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THE STRANGE PHYSIOLOGY OF EXTREME ENDURANCE ATHLETES

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When we break past what seem(ed) to be the extent of our physical limits, interesting things happen. Small groups of elite endurance athletes know all about this. When it comes to running, the 42km marathon has become passé in some circles. They now participate in ultra marathons that far exceed the paltry “normal” marathon distance.

This is just one example of new generations of athletes that are pushing themselves beyond what has been previously considered possible. The bodies of members of this elite contingent are forced to adapt in ways as of yet relatively unknown to science.

Long distance endurance events have recently become the topic of much research; teams of scientist want to understand how our bodies can adapt to cope with the extreme challenges presented to our bodies. How can a human run or cycle for 22 hours a day for 12 to 64 days? What happens when they do? The answers will surprise you. Let’s take a look.

Ultra-endurance events take years to train for. To develop the skill and stamina necessary to complete an event, many hundreds, if not thousands, of hours of preparation are necessary. All this exercise, one might think, must be doing great things for these athlete’s health. That is not necessarily the case, however.

On the run

There is a certain point at which exercise can be unhealthy in the long term. People running standard marathons are at slightly higher risk of cardiac arrest. A 2013 University of Hamilton, Ontario study put this figure at almost 1 per 100,000 people running a marathon. It doesn’t sound like a such a big risk, right? Well, those numbers get a lot scarier when we talk about something like an ultra-marathon, and the danger isn’t always during the event itself. Research has begun to show that extreme exercise can have a serious toll on our cardiovascular health. A 2012 Mid-America Heart Foundation study showed that, compared with moderate exercise (which is possibly the greatest thing we can do for our heart) the extreme exercise required to complete long-distance endurance events multiples the risk of cardiac arrest by five. Such athletes are also regularly left with scarring on their heart.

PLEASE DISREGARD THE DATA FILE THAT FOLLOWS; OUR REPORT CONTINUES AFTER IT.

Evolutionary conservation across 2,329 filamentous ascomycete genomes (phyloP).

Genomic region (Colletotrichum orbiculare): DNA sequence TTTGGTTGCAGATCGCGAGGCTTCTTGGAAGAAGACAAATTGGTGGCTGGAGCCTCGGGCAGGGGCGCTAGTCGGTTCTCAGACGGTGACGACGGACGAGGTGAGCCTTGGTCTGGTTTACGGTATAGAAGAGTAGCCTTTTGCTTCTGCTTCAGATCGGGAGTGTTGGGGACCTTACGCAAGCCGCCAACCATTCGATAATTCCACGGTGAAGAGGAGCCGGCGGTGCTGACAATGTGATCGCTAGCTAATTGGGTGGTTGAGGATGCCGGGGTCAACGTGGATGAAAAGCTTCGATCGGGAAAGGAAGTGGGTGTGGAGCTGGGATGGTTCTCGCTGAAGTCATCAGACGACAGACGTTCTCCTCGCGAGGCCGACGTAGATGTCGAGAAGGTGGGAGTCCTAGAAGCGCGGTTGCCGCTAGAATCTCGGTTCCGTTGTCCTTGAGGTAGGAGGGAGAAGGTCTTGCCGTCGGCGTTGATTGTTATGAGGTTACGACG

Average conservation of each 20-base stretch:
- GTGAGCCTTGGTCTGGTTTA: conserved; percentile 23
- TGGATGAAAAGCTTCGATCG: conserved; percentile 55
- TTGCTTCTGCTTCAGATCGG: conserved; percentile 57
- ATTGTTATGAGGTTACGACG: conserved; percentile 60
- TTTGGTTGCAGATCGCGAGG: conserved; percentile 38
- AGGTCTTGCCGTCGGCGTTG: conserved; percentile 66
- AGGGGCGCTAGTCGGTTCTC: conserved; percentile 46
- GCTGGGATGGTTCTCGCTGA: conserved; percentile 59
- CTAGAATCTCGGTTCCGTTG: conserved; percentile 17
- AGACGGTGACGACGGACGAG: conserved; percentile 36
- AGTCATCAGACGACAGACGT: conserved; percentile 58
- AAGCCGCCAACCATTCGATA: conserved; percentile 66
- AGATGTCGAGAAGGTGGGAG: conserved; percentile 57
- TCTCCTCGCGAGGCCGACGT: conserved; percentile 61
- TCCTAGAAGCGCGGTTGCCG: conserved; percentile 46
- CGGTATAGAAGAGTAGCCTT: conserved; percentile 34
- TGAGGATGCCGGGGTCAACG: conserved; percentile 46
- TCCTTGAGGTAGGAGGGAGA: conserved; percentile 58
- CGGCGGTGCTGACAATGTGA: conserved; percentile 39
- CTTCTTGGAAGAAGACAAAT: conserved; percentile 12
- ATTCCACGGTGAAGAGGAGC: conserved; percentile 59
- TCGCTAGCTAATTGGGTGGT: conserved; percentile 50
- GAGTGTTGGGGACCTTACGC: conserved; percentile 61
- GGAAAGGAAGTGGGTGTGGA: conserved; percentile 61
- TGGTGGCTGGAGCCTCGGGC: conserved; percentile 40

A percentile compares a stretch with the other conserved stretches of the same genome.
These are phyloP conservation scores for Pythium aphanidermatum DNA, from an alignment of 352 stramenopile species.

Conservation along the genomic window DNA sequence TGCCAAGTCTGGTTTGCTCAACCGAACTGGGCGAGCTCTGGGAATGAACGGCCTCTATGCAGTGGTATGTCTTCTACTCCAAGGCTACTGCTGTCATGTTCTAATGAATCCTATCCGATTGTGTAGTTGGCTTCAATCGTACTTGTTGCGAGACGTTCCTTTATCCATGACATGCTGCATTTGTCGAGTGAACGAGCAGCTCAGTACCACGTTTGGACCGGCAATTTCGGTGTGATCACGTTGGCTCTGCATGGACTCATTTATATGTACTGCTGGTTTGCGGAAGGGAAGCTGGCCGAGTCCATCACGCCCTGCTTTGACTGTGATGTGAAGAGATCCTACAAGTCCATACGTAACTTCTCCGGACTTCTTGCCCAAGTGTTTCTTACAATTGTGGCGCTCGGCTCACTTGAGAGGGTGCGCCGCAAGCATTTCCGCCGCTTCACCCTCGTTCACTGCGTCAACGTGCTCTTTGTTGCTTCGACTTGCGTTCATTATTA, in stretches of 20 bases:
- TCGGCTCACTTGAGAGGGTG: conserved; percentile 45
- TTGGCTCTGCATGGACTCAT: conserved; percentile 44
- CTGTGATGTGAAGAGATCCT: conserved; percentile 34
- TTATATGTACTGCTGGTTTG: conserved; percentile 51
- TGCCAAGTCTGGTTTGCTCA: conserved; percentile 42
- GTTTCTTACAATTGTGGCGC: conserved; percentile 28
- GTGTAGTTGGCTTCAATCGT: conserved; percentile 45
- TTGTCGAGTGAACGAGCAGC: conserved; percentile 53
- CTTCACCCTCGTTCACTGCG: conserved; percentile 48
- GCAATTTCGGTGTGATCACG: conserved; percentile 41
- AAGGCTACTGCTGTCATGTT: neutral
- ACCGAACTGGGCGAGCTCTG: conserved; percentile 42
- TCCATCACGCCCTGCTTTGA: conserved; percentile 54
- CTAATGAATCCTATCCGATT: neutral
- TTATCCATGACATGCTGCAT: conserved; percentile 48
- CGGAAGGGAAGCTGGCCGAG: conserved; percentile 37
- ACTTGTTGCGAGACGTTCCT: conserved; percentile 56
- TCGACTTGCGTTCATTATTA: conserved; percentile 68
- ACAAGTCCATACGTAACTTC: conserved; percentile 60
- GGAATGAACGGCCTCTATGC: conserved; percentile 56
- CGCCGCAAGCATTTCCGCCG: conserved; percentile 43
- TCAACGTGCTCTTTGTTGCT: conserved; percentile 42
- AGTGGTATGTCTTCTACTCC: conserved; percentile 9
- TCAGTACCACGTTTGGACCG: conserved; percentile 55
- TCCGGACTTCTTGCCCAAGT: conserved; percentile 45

Although hydration is a major risk factor in endurance events, there is a much more dangerous risk associated with over-drinking. The compulsion that an athlete gets to drink more water than necessary when exhausted, causes hyponatremia, a condition that causes salt levels in the bloodstream to become extremely diluted. A 2007 University of Virginia study  discovered that the risk of hyponatremia in endurance athletes far outweighed the risk of dehydration.

There are many changes that may take place in the body to cope with endurance events. Somebody undergoing a multi-day endurance challenge will inevitably burn a huge amount of calories. So much that most people can’t actually eat enough to maintain their body weight. The average daily human calorie consumption is between 1800 and 2500 calories. Ultra-endurance athletes often burn up to four times this amount every day and can struggle to eat half of this amount to maintain their body weight. It becomes inevitable that participants lose a lot of weight by the finish line.

An ultra-marathon runner’s form changes to adapt to the repeated trauma placed on the body. A 2011 University of Lyon study found that our body naturally starts to find ways to displace the downward energy of our mass, to create less impact on landing. This is called the spring-mass system, the distribution of weight in our legs begins acting much like a spring, where the full force of impact is gradual and spread out, making our movements more elastic.